Commissioner Navarro Responds Strongly to Report of Premium Increases on Members of the Military

Action, legislation, and investigations into “patriot penalties”

Delaware Insurance Commissioner Trinidad Navarro responded strongly to a Consumer Federation of America report that Delaware service members may return home from deployment to increased auto insurance premiums, calling the practice completely unacceptable and issuing a formal bulletin to insurance companies about the illegality of this practice in Delaware. Commissioner Navarro plans to work with the General Assembly to expand protections from the “patriot penalty.”

“Service members and their families deserve to be treated like the heroes they are, returning home to gratitude and respect, not financial penalties,” said Commissioner Trinidad Navarro. “If a member of the military terminates their auto insurance because they are serving away from home and no longer using a personal vehicle – whether in another state, another country, or in international waters – they are making a personal financial decision that should not increase their auto insurance rates in the future.”

Last week, the Consumer Federation of America distributed a letter to Insurance Commissioners, detailing an investigative report that shows that service members who incur a lapse in coverage due to deployment are later charged higher premiums, even when the company is aware that the lapse is due to deployment. While the department is not aware of specific residents experiencing this issue, report indicated that Delawareans returning from deployment may be facing these increased costs, prompting a passionate response from Commissioner Navarro.

“It is absolutely outrageous and unacceptable to allow any insurer to charge a higher premium to a member of the military solely because they didn’t maintain insurance coverage when they were sent abroad to serve,” said consumer advocate Doug Heller, an insurance expert for Consumer Federation of America. “We thank Commissioner Navarro for being so quick to stand up for servicemembers and do whatever it takes to ensure that no company charges a Patriot Penalty in Delaware. We hope other Commissioners will follow his lead.”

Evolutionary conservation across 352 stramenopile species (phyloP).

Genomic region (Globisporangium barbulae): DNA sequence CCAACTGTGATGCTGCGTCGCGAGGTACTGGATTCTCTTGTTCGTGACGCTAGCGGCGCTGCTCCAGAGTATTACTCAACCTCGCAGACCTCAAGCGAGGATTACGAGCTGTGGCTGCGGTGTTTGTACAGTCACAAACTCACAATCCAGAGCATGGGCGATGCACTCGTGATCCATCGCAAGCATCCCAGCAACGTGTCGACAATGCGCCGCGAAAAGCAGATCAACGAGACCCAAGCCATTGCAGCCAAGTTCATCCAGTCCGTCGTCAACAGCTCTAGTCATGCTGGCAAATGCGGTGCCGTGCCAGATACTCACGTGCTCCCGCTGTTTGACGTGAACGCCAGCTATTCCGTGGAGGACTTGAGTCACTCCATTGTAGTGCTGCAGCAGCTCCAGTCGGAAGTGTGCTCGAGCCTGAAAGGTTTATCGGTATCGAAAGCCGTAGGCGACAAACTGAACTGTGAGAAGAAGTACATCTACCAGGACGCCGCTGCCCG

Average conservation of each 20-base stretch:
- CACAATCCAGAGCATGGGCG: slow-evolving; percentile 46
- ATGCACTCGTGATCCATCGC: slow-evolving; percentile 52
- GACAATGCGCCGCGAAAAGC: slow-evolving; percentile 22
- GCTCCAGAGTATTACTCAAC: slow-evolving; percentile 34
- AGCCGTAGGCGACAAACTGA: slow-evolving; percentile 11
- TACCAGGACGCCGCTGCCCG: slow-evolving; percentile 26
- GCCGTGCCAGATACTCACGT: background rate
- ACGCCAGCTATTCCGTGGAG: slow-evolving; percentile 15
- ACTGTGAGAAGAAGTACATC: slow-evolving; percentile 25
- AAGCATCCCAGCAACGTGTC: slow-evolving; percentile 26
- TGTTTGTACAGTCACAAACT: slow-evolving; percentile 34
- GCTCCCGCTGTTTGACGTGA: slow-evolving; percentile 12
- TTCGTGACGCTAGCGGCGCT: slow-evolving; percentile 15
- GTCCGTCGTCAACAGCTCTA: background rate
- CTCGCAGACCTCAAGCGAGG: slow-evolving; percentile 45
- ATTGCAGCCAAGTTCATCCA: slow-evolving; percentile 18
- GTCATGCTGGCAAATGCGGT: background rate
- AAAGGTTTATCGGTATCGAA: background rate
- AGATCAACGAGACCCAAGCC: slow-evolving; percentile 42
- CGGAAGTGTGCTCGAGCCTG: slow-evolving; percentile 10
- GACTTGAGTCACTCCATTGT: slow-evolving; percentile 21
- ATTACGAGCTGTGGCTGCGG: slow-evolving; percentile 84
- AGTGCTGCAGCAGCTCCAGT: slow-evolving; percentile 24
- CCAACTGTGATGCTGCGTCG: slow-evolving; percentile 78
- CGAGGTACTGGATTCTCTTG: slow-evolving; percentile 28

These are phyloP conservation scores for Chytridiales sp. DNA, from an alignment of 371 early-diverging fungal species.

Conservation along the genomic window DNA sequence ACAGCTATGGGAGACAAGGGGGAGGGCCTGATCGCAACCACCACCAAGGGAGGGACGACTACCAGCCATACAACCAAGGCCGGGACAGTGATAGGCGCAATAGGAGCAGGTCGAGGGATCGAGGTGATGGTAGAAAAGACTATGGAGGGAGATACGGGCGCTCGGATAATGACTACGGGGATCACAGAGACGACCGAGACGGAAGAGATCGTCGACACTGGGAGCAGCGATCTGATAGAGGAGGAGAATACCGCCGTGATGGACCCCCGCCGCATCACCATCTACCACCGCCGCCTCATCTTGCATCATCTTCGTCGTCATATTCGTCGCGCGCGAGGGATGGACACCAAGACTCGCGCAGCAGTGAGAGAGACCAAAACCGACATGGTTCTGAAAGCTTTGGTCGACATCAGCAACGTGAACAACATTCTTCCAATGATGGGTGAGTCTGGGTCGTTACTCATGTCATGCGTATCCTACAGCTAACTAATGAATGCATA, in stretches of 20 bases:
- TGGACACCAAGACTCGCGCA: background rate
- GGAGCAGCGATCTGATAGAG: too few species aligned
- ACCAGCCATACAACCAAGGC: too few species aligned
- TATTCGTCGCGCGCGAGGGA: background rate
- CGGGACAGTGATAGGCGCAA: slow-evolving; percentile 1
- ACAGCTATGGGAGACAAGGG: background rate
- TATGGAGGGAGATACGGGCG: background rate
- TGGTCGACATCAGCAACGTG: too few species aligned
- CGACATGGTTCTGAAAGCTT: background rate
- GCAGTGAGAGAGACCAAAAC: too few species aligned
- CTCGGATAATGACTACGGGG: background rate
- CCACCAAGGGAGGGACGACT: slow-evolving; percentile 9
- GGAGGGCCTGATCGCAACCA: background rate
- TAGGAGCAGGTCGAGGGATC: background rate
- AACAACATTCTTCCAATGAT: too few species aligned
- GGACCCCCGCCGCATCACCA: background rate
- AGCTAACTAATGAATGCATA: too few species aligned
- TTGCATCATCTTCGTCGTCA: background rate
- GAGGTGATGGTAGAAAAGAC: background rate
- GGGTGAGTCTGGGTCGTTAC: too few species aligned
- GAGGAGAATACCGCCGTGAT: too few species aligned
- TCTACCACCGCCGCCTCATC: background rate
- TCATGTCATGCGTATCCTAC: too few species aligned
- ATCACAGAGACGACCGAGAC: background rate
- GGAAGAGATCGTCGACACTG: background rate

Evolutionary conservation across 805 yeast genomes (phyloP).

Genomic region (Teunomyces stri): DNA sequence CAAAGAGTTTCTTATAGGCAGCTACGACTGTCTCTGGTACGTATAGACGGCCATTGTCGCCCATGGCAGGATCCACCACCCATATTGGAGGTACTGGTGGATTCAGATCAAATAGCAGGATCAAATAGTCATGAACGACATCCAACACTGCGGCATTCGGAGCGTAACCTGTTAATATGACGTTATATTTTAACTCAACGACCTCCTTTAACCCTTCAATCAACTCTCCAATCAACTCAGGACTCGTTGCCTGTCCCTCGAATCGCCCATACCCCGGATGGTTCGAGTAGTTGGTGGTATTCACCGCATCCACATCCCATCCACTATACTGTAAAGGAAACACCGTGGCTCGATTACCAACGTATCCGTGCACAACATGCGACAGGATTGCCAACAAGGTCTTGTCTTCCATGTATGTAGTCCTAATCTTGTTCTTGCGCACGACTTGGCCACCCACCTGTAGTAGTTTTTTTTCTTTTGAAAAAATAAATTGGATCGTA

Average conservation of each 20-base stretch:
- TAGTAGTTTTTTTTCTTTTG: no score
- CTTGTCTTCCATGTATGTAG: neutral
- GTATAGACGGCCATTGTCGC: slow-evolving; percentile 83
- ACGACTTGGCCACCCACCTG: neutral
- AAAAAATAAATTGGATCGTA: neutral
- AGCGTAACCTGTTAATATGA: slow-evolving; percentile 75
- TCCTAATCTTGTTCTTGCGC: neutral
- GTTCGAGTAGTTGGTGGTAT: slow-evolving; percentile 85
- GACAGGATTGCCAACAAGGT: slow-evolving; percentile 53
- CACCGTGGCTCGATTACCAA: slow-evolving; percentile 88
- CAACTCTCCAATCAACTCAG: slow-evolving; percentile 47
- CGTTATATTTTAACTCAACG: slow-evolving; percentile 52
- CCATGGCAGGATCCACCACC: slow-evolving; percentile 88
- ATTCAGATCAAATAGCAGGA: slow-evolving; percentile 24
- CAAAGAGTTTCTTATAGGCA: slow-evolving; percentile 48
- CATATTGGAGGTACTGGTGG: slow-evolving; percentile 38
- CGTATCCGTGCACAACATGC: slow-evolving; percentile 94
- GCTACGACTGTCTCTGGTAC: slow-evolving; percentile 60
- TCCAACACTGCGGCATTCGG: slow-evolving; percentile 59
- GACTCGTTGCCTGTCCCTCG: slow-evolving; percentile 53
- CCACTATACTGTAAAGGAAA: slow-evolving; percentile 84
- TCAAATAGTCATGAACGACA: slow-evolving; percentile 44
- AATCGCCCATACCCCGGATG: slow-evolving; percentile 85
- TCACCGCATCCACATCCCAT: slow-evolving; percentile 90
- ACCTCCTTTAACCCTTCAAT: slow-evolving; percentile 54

Delaware banned this practice in 2008 after a resident who served in Iraq for more than a year experienced a premium increase upon return, extending the protection to spouses that accompany a service member in overseas service as well. Currently, the law is only applicable to deployments outside of the continental United States, but Commissioner Navarro wants to change that.

“Members of our armed services should be protected from the ‘patriot penalty’ regardless of the specific location of their deployment,” stated Commissioner Navarro, who also intends to remind insurers of their existing legal obligations and responsibilities to residents who serve overseas and their accompanying spouses via a formal bulletin to the insurance industry, stating that the practice is “illegal in Delaware and is punishable to the full extent allowed under the Delaware Insurance Code.”

The department encourages residents to share this information with military members and their families to increase awareness and caution when reviewing auto insurance rates and quotes. Anyone who thinks that they may have experienced a “patriot penalty” is urged to contact the department right away. Should individuals come forward with this concern, the auto insurance company where this occurred will be investigated thoroughly and appropriate action will be taken if the company is acting contrary to Delaware law.

Contact the Delaware Department of Insurance by visiting, emailing, or calling (302) 674-7300.

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